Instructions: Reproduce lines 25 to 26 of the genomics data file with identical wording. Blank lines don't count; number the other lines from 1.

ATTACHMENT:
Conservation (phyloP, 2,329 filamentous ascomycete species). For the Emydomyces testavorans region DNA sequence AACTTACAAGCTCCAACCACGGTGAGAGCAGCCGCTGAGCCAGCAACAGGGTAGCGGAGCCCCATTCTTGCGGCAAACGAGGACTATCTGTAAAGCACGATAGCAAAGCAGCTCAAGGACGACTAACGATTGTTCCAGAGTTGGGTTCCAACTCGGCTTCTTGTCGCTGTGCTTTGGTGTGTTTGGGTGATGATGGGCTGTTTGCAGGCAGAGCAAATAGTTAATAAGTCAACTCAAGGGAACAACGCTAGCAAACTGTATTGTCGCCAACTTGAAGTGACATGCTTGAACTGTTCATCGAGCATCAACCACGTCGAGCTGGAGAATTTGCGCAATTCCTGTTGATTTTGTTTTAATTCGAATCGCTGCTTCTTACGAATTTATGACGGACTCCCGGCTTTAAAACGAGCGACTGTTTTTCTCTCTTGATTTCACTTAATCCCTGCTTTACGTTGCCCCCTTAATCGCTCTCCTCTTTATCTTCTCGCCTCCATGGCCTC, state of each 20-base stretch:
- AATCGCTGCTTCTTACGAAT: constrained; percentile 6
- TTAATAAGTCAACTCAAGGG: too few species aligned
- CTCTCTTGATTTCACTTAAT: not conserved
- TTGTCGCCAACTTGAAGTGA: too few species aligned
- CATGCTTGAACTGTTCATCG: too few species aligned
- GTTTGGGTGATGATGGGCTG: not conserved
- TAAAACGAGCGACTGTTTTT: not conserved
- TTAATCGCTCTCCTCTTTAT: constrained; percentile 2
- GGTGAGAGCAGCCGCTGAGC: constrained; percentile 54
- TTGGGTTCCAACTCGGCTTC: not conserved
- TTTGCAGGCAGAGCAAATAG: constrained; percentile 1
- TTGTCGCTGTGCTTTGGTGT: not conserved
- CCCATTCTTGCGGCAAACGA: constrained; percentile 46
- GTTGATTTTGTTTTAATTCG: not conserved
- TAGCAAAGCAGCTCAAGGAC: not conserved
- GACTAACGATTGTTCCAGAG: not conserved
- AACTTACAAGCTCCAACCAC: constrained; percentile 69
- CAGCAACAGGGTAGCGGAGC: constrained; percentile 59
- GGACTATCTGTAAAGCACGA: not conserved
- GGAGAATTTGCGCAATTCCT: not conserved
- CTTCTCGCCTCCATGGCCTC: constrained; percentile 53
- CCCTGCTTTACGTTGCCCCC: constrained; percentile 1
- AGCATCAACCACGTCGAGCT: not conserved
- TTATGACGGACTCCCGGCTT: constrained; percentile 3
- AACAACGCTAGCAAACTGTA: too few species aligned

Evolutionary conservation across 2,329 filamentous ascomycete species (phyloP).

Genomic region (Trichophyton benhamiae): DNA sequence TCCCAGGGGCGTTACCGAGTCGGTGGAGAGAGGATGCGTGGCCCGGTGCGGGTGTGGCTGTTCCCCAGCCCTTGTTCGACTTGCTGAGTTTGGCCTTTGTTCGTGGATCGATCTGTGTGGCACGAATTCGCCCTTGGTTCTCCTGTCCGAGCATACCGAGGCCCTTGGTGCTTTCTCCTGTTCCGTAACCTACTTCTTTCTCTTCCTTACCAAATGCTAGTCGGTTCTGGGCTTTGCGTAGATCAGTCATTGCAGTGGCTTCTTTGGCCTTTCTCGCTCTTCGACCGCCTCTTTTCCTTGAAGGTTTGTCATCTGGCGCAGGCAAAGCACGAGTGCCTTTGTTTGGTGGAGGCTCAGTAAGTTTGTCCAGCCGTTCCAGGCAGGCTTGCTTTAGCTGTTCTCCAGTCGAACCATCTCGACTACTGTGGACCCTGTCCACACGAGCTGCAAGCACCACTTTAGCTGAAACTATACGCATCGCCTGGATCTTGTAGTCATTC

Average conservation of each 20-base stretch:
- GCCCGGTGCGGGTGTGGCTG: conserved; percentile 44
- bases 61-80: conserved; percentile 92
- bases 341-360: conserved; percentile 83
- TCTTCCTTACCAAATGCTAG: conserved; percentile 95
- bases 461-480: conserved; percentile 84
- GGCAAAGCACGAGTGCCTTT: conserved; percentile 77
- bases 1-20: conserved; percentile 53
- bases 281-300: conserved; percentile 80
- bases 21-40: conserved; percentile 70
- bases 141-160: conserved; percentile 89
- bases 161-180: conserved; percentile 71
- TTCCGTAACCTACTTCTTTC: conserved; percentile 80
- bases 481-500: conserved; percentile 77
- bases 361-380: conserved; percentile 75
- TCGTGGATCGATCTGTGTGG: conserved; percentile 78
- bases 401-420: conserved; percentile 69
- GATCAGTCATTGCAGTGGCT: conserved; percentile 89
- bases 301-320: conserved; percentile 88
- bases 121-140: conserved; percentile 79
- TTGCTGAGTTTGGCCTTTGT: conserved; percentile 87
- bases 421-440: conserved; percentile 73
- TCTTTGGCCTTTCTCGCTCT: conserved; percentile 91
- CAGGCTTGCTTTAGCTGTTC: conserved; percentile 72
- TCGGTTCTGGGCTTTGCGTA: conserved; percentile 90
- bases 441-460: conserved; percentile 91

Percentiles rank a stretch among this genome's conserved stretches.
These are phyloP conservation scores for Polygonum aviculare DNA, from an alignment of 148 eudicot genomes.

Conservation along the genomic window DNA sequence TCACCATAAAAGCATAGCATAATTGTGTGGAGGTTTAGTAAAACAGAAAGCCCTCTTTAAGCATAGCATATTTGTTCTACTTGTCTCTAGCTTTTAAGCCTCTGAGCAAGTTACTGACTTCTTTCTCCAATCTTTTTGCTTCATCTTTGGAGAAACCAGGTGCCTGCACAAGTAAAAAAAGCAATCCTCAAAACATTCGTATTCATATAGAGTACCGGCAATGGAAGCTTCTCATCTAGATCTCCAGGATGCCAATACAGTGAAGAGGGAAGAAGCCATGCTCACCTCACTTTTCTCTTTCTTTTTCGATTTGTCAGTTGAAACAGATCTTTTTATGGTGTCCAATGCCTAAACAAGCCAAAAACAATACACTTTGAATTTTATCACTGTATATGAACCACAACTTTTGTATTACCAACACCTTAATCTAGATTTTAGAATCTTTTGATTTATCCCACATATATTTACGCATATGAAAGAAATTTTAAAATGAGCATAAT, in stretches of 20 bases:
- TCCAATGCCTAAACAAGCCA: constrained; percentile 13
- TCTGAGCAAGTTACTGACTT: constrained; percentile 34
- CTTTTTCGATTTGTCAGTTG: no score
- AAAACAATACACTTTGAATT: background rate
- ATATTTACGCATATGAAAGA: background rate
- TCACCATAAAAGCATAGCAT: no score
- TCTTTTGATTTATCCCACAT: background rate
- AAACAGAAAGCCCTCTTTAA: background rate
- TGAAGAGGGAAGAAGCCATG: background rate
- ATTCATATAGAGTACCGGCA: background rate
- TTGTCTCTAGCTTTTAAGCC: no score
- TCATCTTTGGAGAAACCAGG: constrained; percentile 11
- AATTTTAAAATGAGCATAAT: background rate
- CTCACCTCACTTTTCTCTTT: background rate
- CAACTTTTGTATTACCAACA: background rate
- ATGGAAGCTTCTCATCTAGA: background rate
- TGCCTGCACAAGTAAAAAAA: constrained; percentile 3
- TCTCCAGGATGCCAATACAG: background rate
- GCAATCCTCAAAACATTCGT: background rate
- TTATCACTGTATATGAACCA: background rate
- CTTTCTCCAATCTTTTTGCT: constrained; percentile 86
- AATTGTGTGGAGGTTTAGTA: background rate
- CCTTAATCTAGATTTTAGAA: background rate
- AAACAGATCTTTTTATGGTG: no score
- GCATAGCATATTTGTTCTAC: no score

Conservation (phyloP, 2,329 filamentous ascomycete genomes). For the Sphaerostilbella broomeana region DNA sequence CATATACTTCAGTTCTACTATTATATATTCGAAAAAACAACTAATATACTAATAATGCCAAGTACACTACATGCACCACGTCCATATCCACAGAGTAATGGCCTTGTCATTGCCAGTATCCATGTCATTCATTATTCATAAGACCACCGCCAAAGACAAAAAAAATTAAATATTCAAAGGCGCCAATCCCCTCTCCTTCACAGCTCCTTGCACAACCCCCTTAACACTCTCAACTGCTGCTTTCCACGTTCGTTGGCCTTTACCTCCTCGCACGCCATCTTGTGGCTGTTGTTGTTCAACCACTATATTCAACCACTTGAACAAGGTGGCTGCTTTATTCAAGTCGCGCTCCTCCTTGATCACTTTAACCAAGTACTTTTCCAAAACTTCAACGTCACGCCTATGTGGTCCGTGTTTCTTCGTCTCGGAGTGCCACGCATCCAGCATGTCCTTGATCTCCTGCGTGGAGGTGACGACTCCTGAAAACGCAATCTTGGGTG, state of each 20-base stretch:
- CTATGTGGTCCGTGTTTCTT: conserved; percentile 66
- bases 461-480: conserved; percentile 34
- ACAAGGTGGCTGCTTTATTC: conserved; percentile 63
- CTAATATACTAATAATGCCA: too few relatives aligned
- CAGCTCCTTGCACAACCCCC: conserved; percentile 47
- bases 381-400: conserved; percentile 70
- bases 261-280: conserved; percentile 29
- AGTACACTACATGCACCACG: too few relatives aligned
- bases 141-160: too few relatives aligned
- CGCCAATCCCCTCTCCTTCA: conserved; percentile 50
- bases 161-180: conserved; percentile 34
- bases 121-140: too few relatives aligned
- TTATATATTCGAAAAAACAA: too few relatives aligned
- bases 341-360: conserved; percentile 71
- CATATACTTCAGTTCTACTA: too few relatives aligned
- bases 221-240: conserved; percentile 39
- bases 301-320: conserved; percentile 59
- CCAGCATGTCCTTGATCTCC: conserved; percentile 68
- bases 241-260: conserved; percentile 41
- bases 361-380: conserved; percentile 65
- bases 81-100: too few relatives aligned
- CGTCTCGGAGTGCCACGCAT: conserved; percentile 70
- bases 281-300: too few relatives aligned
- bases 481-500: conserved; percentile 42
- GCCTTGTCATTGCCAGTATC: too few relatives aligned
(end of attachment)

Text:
- TTATGACGGACTCCCGGCTT: constrained; percentile 3
- AACAACGCTAGCAAACTGTA: too few species aligned